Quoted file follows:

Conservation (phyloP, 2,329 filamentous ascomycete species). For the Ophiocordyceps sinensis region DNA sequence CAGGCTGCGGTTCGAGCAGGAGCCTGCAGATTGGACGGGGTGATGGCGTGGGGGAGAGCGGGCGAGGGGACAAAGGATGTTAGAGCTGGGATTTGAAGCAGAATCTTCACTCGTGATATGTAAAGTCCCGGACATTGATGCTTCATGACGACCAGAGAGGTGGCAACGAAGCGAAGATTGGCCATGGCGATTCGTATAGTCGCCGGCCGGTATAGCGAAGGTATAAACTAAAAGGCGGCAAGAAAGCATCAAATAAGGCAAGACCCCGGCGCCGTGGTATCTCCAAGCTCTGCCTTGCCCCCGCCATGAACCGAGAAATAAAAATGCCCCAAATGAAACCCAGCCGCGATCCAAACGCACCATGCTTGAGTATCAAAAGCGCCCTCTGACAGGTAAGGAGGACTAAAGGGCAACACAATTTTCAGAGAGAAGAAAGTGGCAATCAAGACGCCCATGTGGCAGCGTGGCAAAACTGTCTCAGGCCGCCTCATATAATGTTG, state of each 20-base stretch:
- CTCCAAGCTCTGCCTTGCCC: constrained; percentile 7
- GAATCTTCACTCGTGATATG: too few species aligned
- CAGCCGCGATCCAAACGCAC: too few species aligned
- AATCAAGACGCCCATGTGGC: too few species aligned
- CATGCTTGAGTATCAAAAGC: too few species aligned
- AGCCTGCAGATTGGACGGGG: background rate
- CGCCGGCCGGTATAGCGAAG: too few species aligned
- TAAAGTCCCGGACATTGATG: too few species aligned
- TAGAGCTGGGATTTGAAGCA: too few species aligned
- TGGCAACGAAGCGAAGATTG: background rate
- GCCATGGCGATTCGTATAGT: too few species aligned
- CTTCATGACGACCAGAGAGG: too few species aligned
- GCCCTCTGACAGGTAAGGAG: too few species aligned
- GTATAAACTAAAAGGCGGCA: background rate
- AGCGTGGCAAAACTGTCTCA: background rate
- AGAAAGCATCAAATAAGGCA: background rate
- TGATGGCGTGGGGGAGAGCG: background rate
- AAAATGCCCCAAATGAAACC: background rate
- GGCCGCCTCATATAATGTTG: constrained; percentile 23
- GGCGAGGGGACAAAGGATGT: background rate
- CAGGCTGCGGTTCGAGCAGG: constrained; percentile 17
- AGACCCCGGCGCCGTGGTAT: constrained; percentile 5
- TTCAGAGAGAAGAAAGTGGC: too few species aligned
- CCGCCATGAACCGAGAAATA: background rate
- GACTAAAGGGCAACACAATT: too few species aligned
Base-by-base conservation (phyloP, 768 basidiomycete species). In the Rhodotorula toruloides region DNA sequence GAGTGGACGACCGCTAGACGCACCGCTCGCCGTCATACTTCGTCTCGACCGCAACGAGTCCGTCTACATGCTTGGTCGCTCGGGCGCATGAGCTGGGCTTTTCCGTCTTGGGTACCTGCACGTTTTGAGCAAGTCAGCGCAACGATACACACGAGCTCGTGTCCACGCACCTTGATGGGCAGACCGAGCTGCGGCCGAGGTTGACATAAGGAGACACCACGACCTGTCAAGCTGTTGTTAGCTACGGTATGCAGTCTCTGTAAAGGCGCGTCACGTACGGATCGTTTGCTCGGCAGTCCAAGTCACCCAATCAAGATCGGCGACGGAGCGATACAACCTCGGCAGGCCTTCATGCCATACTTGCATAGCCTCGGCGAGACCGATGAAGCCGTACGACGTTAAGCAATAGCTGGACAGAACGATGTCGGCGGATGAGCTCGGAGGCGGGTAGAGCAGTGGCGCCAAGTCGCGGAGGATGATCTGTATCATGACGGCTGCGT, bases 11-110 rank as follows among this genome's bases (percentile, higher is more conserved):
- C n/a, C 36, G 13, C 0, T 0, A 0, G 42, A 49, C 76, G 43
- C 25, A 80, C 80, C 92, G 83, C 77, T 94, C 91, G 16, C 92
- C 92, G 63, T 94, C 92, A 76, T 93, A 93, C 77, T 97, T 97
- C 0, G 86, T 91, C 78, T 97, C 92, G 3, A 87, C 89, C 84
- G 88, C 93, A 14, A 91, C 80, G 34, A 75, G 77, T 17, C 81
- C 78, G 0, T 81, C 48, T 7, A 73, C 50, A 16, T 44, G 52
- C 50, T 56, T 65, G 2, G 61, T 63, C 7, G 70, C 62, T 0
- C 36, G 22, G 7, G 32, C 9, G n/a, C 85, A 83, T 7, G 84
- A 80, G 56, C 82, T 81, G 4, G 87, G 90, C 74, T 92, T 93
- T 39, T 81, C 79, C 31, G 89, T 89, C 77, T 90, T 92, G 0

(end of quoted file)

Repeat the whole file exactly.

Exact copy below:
Conservation (phyloP, 2,329 filamentous ascomycete species). For the Ophiocordyceps sinensis region DNA sequence CAGGCTGCGGTTCGAGCAGGAGCCTGCAGATTGGACGGGGTGATGGCGTGGGGGAGAGCGGGCGAGGGGACAAAGGATGTTAGAGCTGGGATTTGAAGCAGAATCTTCACTCGTGATATGTAAAGTCCCGGACATTGATGCTTCATGACGACCAGAGAGGTGGCAACGAAGCGAAGATTGGCCATGGCGATTCGTATAGTCGCCGGCCGGTATAGCGAAGGTATAAACTAAAAGGCGGCAAGAAAGCATCAAATAAGGCAAGACCCCGGCGCCGTGGTATCTCCAAGCTCTGCCTTGCCCCCGCCATGAACCGAGAAATAAAAATGCCCCAAATGAAACCCAGCCGCGATCCAAACGCACCATGCTTGAGTATCAAAAGCGCCCTCTGACAGGTAAGGAGGACTAAAGGGCAACACAATTTTCAGAGAGAAGAAAGTGGCAATCAAGACGCCCATGTGGCAGCGTGGCAAAACTGTCTCAGGCCGCCTCATATAATGTTG, state of each 20-base stretch:
- CTCCAAGCTCTGCCTTGCCC: constrained; percentile 7
- GAATCTTCACTCGTGATATG: too few species aligned
- CAGCCGCGATCCAAACGCAC: too few species aligned
- AATCAAGACGCCCATGTGGC: too few species aligned
- CATGCTTGAGTATCAAAAGC: too few species aligned
- AGCCTGCAGATTGGACGGGG: background rate
- CGCCGGCCGGTATAGCGAAG: too few species aligned
- TAAAGTCCCGGACATTGATG: too few species aligned
- TAGAGCTGGGATTTGAAGCA: too few species aligned
- TGGCAACGAAGCGAAGATTG: background rate
- GCCATGGCGATTCGTATAGT: too few species aligned
- CTTCATGACGACCAGAGAGG: too few species aligned
- GCCCTCTGACAGGTAAGGAG: too few species aligned
- GTATAAACTAAAAGGCGGCA: background rate
- AGCGTGGCAAAACTGTCTCA: background rate
- AGAAAGCATCAAATAAGGCA: background rate
- TGATGGCGTGGGGGAGAGCG: background rate
- AAAATGCCCCAAATGAAACC: background rate
- GGCCGCCTCATATAATGTTG: constrained; percentile 23
- GGCGAGGGGACAAAGGATGT: background rate
- CAGGCTGCGGTTCGAGCAGG: constrained; percentile 17
- AGACCCCGGCGCCGTGGTAT: constrained; percentile 5
- TTCAGAGAGAAGAAAGTGGC: too few species aligned
- CCGCCATGAACCGAGAAATA: background rate
- GACTAAAGGGCAACACAATT: too few species aligned
Base-by-base conservation (phyloP, 768 basidiomycete species). In the Rhodotorula toruloides region DNA sequence GAGTGGACGACCGCTAGACGCACCGCTCGCCGTCATACTTCGTCTCGACCGCAACGAGTCCGTCTACATGCTTGGTCGCTCGGGCGCATGAGCTGGGCTTTTCCGTCTTGGGTACCTGCACGTTTTGAGCAAGTCAGCGCAACGATACACACGAGCTCGTGTCCACGCACCTTGATGGGCAGACCGAGCTGCGGCCGAGGTTGACATAAGGAGACACCACGACCTGTCAAGCTGTTGTTAGCTACGGTATGCAGTCTCTGTAAAGGCGCGTCACGTACGGATCGTTTGCTCGGCAGTCCAAGTCACCCAATCAAGATCGGCGACGGAGCGATACAACCTCGGCAGGCCTTCATGCCATACTTGCATAGCCTCGGCGAGACCGATGAAGCCGTACGACGTTAAGCAATAGCTGGACAGAACGATGTCGGCGGATGAGCTCGGAGGCGGGTAGAGCAGTGGCGCCAAGTCGCGGAGGATGATCTGTATCATGACGGCTGCGT, bases 11-110 rank as follows among this genome's bases (percentile, higher is more conserved):
- C n/a, C 36, G 13, C 0, T 0, A 0, G 42, A 49, C 76, G 43
- C 25, A 80, C 80, C 92, G 83, C 77, T 94, C 91, G 16, C 92
- C 92, G 63, T 94, C 92, A 76, T 93, A 93, C 77, T 97, T 97
- C 0, G 86, T 91, C 78, T 97, C 92, G 3, A 87, C 89, C 84
- G 88, C 93, A 14, A 91, C 80, G 34, A 75, G 77, T 17, C 81
- C 78, G 0, T 81, C 48, T 7, A 73, C 50, A 16, T 44, G 52
- C 50, T 56, T 65, G 2, G 61, T 63, C 7, G 70, C 62, T 0
- C 36, G 22, G 7, G 32, C 9, G n/a, C 85, A 83, T 7, G 84
- A 80, G 56, C 82, T 81, G 4, G 87, G 90, C 74, T 92, T 93
- T 39, T 81, C 79, C 31, G 89, T 89, C 77, T 90, T 92, G 0